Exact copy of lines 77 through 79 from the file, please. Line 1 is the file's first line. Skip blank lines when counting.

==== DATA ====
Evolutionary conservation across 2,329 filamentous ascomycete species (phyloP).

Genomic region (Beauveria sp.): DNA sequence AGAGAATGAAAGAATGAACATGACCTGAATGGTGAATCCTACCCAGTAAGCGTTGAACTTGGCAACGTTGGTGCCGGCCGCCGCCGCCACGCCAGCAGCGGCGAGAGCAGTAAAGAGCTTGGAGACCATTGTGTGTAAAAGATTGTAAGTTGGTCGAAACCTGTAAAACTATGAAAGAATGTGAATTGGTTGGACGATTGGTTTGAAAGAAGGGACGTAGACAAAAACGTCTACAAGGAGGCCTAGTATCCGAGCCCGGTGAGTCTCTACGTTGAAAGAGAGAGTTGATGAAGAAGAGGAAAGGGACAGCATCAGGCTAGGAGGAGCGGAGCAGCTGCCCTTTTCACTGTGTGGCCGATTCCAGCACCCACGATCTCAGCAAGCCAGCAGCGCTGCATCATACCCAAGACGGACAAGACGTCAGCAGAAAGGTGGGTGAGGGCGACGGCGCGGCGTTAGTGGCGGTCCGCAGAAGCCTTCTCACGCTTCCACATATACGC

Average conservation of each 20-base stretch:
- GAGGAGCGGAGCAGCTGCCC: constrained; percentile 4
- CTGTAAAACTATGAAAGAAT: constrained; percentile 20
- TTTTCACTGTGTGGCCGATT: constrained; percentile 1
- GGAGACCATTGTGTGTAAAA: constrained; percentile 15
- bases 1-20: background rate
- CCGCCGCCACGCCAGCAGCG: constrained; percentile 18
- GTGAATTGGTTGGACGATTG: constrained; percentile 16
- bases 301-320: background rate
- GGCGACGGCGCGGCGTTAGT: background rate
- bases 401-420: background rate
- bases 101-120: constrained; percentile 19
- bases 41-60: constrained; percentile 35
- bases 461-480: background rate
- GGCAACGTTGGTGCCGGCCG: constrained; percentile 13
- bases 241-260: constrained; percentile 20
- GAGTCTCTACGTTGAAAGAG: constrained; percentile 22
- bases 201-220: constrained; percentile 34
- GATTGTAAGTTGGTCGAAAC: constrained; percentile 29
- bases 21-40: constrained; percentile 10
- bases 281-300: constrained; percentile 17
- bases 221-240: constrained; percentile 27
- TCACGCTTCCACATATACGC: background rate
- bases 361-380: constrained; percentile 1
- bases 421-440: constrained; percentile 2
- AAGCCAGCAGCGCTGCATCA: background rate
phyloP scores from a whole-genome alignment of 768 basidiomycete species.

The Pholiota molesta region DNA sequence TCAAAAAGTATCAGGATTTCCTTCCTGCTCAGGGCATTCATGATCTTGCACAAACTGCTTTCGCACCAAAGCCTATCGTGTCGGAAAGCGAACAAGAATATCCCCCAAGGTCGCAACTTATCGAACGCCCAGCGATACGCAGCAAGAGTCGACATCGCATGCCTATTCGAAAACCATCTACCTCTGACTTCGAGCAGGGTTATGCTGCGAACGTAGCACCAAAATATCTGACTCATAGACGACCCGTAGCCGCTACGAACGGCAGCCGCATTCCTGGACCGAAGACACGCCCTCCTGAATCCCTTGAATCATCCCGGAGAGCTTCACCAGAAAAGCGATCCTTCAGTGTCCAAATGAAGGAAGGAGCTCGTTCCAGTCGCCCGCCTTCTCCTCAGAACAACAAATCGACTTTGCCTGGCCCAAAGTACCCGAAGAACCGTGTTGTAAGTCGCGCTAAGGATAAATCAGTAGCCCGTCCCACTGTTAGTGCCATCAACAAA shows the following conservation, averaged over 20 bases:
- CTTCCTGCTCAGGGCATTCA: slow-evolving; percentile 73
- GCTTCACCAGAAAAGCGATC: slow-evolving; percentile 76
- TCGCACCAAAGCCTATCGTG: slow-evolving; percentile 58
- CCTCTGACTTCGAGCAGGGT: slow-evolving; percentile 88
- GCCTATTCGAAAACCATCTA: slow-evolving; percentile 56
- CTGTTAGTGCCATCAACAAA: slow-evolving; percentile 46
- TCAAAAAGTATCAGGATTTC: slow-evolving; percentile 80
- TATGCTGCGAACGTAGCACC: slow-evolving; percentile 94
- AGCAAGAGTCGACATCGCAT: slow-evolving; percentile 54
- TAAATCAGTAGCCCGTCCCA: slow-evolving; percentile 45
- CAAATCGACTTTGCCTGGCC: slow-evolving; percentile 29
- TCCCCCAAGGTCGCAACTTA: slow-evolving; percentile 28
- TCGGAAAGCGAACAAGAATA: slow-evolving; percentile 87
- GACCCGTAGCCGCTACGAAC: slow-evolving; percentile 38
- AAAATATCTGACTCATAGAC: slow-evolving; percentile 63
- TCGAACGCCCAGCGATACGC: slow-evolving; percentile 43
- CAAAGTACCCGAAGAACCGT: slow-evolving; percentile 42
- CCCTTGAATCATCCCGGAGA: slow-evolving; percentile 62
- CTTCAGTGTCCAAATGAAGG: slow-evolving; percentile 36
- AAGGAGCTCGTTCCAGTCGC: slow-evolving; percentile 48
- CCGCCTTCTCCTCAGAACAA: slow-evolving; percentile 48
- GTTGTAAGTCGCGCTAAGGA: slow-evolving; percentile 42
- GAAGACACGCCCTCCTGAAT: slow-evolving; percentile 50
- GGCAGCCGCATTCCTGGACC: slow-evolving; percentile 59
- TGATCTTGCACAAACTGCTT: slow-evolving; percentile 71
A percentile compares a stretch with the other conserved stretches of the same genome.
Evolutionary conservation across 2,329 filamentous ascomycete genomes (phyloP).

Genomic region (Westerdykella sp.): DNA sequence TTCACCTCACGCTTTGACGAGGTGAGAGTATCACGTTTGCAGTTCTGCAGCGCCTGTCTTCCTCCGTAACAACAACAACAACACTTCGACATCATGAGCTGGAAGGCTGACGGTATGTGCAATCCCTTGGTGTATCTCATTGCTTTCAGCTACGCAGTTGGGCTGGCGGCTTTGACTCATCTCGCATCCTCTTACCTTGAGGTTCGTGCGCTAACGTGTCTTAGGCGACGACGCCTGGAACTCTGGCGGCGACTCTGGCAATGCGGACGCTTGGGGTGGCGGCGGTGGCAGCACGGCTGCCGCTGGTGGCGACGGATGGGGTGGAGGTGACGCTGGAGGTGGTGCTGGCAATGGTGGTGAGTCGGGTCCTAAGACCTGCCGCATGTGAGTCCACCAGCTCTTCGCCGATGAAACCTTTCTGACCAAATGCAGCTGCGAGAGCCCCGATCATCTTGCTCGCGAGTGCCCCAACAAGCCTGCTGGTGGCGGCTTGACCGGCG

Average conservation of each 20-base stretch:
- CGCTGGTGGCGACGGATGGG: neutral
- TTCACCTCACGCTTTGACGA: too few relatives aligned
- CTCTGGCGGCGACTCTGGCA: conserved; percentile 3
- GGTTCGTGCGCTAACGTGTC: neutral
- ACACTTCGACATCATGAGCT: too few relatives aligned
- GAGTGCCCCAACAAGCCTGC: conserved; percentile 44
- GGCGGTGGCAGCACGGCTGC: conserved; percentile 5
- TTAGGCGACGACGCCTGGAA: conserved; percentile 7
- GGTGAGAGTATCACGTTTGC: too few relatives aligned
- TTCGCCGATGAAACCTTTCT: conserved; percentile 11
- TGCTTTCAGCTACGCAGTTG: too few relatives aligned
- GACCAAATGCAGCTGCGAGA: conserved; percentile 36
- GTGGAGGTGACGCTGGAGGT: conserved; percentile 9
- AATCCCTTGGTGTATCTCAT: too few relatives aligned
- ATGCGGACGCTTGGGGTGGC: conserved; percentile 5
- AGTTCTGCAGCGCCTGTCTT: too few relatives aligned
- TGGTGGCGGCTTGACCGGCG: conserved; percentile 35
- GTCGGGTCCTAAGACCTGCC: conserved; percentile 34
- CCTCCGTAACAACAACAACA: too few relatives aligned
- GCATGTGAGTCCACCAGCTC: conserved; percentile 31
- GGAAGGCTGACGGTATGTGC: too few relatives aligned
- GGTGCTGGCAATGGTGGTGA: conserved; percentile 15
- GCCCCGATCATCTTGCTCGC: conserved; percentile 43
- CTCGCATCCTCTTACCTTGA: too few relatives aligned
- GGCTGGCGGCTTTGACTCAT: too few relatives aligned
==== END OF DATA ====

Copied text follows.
- GTCGGGTCCTAAGACCTGCC: conserved; percentile 34
- CCTCCGTAACAACAACAACA: too few relatives aligned
- GCATGTGAGTCCACCAGCTC: conserved; percentile 31